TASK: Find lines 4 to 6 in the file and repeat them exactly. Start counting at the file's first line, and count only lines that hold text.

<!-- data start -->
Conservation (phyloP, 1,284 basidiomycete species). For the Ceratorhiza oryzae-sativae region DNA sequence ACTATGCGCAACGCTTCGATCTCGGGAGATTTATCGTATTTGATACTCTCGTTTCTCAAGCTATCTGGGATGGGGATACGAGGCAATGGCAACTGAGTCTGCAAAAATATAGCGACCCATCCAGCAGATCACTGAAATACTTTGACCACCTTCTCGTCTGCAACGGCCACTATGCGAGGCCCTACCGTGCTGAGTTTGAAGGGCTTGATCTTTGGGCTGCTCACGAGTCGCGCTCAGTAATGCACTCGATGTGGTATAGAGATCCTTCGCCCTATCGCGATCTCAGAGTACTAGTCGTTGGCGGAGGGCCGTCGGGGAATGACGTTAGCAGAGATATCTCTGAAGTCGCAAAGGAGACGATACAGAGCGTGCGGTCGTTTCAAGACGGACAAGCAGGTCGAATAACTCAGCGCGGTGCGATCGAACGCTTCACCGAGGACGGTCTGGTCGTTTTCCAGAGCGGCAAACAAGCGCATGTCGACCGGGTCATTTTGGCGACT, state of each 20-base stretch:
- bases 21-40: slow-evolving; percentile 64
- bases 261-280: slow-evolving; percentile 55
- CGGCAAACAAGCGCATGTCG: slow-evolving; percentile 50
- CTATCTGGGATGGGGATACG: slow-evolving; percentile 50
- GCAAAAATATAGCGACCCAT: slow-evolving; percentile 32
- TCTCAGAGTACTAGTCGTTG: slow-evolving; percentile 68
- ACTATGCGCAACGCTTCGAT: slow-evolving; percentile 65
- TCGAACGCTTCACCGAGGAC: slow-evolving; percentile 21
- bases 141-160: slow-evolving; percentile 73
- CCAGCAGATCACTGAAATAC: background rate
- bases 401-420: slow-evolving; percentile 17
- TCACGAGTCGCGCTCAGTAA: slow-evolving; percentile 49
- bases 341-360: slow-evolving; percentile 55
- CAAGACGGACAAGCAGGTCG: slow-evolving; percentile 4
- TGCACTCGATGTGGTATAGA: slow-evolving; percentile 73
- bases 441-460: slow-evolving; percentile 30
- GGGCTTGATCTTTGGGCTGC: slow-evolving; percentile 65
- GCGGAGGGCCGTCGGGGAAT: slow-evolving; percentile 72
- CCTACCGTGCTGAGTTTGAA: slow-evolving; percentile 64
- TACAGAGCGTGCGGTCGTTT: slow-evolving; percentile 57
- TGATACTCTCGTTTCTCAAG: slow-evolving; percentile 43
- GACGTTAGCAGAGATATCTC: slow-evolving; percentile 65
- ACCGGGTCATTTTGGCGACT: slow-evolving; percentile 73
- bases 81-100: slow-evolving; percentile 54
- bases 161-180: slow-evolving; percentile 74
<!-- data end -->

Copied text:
- CGGCAAACAAGCGCATGTCG: slow-evolving; percentile 50
- CTATCTGGGATGGGGATACG: slow-evolving; percentile 50
- GCAAAAATATAGCGACCCAT: slow-evolving; percentile 32